Lewis Dimmick: NYHC poet !

Il y a deux ans, le label War­dance Records réédi­tait offi­cielle­ment pour la pre­mière fois la com­pi­la­tion New Breed, sor­tie sur cas­sette en 1989. Cette tape demeure la man­i­fes­ta­tion ultime du son hard­core new-yorkais, à l’image des deux autres disques-repères de cette scène : NYC Hard­core — The Way It Is et NYHC — Where the Wild Things Are?. Parmi tous ces groupes, dont cer­tains sont morts dans l’œuf, il y avait Our Gang, des mecs qui voulaient jouer plus vite que les autres, «straight ahead» comme avant.

À l’heure où chaque scène hard­core se doit de pub­lier son livre (ou son doc­u­men­taire) en trou­vant des ronds via un crowd­fund­ing quel­conque, Lewis Dim­mick, gui­tariste de Our Gang, a choisi de revenir sur sa jeunesse dans les 80s à tra­vers un recueil de poésie en prose et de nou­velles, This Music. Et c’est une nou­velle fois War­dance qui se charge de le pub­lier. Pas­sionné par la musique et la lit­téra­ture plus que par les ten­dances qui se sont suc­cédées dans la scène entre 1984 et 1990, Lewis, aujourd’hui prof de let­tres, est revenu avec moi sur quelques pas­sages de son livre, le témoignage d’un type lambda sur une péri­ode qui était loin de l’être.

L’interview en français est à lire sur VICE.


Who were “The Doty Avenue Dirt­bags”, the first gang we find in your book ?

That was a nick­name we had for kids from a dif­fer­ent street in our neigh­bor­hood. We called them dirt­bags because they always seemed to have dirt on their faces and they were gen­er­ally nasty char­ac­ters. They liked to curse and throw rocks at any out­siders pass­ing through their street. It was there that I heard live music for the first time. A band in a garage was play­ing heavy metal and I was mes­mer­ized by the power of the sound.
I like that piece because it embod­ies the approach of the whole book—to focus on small moments and details and bring them to life. It’s a book about hard music, like metal, punk, and hard­core, but it has a poetic approach, and I think that makes it unique. It’s not a his­tor­i­cal account of the music, but a per­sonal account. That was impor­tant to me. Any­one can do inter­views and pub­lish the answers. I wanted to tell sto­ries that were unique to me. I wanted to write the book only I could write.

You said “Inti­macy is cru­cial” in the hard­core scene. The word seems out­dated today.

I meant that hard­core shows are best suited for small venues, where the energy can fill the room and make the room feel like it’s going to explode. Most impor­tantly, inti­macy is cru­cial so that the band and the crowd can have close con­tact with each other. A hard­core show in an arena, for exam­ple, would be absurd.
In that piece I talk about see­ing Adren­a­lin O.D. at CBGB’s. The bass player punched some­one in the crowd. I was only 15 when I saw that and I was pretty amazed by that kind of atmos­phere. Just the year before I had seen my first con­cert ever, Iron Maiden, where the peo­ple in the front row were still pretty far away from the band. I was very impressed by the dif­fer­ence. So inti­macy is cru­cial because hard­core music, I think, is meant to exist on a small scale. It’s meant to be “under­ground.”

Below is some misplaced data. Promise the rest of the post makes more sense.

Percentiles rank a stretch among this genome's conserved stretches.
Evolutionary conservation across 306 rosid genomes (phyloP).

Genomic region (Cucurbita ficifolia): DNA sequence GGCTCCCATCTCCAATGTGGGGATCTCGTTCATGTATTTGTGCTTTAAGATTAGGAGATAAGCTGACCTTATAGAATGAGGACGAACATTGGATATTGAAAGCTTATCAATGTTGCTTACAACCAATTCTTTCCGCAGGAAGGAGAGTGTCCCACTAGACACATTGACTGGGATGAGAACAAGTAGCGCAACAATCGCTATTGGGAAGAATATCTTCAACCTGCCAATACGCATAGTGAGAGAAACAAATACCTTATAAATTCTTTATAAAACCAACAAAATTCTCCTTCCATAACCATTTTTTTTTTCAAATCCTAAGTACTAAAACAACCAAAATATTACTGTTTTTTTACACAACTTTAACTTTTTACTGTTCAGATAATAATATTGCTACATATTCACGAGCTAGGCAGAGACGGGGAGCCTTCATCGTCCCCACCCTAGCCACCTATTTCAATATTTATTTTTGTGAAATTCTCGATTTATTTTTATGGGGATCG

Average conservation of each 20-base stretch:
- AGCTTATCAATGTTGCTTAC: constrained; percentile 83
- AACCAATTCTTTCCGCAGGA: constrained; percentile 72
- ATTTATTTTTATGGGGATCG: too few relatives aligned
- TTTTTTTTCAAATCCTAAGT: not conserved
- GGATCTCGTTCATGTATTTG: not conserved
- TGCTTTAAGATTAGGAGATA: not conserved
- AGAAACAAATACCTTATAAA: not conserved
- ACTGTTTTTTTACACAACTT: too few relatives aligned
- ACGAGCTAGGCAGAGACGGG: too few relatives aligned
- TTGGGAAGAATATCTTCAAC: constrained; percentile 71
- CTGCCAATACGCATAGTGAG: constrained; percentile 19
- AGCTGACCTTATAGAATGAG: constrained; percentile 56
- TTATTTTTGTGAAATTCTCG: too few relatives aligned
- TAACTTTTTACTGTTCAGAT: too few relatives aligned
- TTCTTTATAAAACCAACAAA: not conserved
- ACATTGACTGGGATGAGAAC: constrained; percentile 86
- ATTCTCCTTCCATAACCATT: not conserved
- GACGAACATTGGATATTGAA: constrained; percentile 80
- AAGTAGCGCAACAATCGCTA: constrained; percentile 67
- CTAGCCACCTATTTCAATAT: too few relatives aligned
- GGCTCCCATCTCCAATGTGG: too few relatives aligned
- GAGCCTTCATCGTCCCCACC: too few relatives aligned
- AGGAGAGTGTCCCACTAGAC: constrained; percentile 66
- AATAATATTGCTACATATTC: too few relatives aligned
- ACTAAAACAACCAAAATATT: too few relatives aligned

“Hard­core scene” is not your busi­ness any­more, right ?

It’s true I don’t feel con­nected with the hard­core music of today. Most bands don’t play fast any­more, and I think speed is the defin­ing char­ac­ter­is­tic of hard­core. Most bands sound extremely metal. I would rather lis­ten to actual metal than metal that passes itself off as hard­core by adopt­ing a cer­tain image.

“Today even pop stars look like punk rockers”.

That’s what I’m talk­ing about ! Pop music has adopted the image of hard­core, just as bands that sound totally metal pass them­selves off as hard­core by adopt­ing the image.

Speak me a bit about this “police line” around CBGB set up in 1988. Was it the begin­ning of the end ?

Yes, it was. Maybe because neigh­bor­ing busi­nesses started to com­plain about the large num­ber of peo­ple clog­ging up the street out­side the club, it was decided that peo­ple would have to wait on line. Maybe you could argue that the mati­nees were get­ting too pop­u­lar. Too many new peo­ple were com­ing to shows who didn’t truly under­stand hard­core, and the vio­lence they brought with them was the rea­son CBGB’s stopped putting on mati­nees.
Before the police line, peo­ple would hang around out­side the club and talk to each other. It was a com­mu­nity. But once peo­ple were made to wait on line, it felt like you were at just any other club. Get in line, pay your money, fol­low the rules, etc. It seemed to con­tra­dict the essence of a hard­core show.

Cru­cial Chaos was really deter­mi­nant in the sec­ond wave of NYHC. How did you dis­cover it ? It seems this radio pro­gram was a pre­req­ui­site for all the scene.

I don’t remem­ber exactly how I dis­cov­ered it, but it was excit­ing to hear all the local bands play on the radio and do inter­views. I had the sense that I was expe­ri­enc­ing some­thing special—great music being made inde­pen­dently by peo­ple in my own city. That radio show was def­i­nitely a big part of the hard­core scene dur­ing that time. If I knew a band like War­zone was going to be play­ing live on the radio, I had to tape it! I wanted to be able to lis­ten to it again later on, to be able to enjoy it again. You never really heard good music on the radio. It was all pop­u­lar music, noth­ing under­ground, noth­ing out­side the main­stream, espe­cially hard­core. So to hear Under­dog on the radio, or Token Entry, Krak­down, etc, was very exciting.

Is it true you got ALL of the broad­casts on tape ? Peo­ple redis­cov­ered it when you put it online or peo­ple asked you about before ?

No, I didn’t get them all. I got a lot though. In 2003 I put them online and they spread quickly. They had not been avail­able before then. Not many peo­ple, for exam­ple, had heard the inter­view with Straight Ahead. Peo­ple loved that band and sud­denly they had this piece of the band’s his­tory avail­able to them. It feeds into the excite­ment that peo­ple feel toward this music. It keeps the music alive. For that rea­son I’m glad I had the good sense to record all that stuff back then. As I men­tioned before, I taped these bands just so I could lis­ten to the tapes again myself, for plea­sure, but I shared them online as a way of pre­serv­ing them for a long time. The more peo­ple that have them, the less likely they are to dis­ap­pear. They become part of the his­tory of the music that is always avail­able for peo­ple to dis­cover.